Below is a diagrammatic summary of the cell cycle, the cycle a cell goes through during its lifetime. You’ll see that about 3/4 of the cycle is called Interphase and the other 1/4 is called M (for mitosis). As noted, during interphase the cell isn’t dividing (but may be preparing to divide); the cell divides during M. Interphase is divided into three parts: G1 (the “G” is short for “Gap” or “Growth”), S (S for DNA “Synthesis”), and G2.


Cell cycle
Cell cycle. OpenStax. CC BY 4.0

The stages in the cell cycle are:

  • G1 — cells are enlarging, and some are differentiating into specialized cells like epidermis, collenchyma, sclerenchyma, and cells in the xylem and phloem tissue that will no longer divide. These differentiated cells stay in G1 until death.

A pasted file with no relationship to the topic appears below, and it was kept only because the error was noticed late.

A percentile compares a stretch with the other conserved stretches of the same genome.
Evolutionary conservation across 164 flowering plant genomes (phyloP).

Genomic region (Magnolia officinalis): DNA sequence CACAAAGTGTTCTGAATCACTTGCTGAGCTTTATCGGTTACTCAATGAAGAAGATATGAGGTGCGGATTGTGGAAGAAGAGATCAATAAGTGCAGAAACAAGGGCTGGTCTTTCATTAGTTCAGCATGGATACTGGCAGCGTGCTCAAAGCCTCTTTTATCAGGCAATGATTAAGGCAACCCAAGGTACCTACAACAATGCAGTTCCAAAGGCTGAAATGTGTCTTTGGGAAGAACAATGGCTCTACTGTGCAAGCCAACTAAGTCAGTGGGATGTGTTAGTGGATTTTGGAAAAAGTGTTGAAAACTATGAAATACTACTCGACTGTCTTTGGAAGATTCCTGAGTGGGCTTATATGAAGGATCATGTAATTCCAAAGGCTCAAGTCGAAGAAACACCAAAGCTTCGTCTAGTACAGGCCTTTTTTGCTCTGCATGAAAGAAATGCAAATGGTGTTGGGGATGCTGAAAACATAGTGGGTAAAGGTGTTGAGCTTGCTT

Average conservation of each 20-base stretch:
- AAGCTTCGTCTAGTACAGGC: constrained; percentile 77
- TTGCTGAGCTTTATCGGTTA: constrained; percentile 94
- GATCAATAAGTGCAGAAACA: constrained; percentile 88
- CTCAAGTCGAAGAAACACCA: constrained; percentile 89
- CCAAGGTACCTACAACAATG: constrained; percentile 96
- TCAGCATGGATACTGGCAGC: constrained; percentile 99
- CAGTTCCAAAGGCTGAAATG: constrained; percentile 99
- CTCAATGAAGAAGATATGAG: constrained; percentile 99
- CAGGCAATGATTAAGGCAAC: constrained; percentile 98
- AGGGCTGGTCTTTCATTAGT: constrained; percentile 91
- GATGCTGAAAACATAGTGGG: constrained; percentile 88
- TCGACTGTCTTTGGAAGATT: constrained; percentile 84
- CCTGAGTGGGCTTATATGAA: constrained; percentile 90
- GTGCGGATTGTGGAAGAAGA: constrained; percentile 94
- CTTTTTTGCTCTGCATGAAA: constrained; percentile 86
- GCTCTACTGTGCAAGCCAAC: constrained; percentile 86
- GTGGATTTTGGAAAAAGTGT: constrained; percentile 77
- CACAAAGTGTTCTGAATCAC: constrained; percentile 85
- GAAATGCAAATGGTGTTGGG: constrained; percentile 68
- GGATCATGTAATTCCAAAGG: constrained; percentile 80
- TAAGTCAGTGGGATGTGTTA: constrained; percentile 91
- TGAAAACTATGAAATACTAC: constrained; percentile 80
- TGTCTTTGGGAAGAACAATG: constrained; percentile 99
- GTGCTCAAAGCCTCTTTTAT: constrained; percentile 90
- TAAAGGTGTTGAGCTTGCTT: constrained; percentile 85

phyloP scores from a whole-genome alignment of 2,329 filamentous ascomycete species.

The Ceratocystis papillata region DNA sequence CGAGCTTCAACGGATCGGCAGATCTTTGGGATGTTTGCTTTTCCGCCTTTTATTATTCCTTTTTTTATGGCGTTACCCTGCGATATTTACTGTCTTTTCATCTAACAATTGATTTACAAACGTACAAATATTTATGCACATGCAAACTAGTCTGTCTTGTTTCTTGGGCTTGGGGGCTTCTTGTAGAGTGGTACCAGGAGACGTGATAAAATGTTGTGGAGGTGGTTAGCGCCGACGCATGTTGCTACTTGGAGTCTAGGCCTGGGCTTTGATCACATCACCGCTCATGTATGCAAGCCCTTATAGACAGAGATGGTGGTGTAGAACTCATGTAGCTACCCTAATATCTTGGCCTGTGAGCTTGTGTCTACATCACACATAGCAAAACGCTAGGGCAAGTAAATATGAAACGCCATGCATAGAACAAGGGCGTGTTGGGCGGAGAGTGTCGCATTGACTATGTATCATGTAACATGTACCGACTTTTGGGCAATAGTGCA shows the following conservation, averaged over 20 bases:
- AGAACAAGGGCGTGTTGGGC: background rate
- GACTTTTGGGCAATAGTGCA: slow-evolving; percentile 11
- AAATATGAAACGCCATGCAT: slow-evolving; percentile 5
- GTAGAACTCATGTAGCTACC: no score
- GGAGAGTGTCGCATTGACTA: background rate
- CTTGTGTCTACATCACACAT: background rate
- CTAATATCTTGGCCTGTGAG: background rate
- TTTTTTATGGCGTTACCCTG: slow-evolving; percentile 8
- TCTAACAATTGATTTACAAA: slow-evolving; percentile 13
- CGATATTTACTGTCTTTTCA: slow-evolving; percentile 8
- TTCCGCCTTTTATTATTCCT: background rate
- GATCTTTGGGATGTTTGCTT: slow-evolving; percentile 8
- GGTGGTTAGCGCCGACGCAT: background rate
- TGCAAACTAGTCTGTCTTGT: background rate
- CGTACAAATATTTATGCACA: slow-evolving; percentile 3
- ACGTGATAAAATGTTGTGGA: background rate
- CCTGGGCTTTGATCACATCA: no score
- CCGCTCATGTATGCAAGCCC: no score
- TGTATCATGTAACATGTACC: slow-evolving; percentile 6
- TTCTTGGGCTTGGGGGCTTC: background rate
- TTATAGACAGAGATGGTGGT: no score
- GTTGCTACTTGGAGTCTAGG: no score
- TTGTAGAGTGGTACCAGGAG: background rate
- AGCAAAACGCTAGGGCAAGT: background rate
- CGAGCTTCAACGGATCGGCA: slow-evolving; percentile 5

• S — chromosomes in cells like apical meristem cells, vascular and cork cambium, or undifferentiated parenchyma cells prepare to divide by replicating their chromosomes. To prepare for division, the cell makes a complete copy of all of its DNA, so in the process of copying the DNA there is DNA Synthesis. Once a chromosome has been replicated, the two copies are called sister chromatids and they are held together at a spot called the centromere. The sister chromatids are exactly alike, down to the exact order of AT, TA, CG, and GC bases in the rungs of the DNA backbone.
  • G2 — the cell builds up the chemical machinery that it needs for division.
  • M — finally, the cell heads into mitosis (M), addressed next.

Note that the size of the slices of pie in the diagram above are not indicative of the actual time duration.


Review questions

  1. Where would you place leaf spongy mesophyll cells on the cell cycle? Why?
  2. Where would you place cork cambium cells? Why?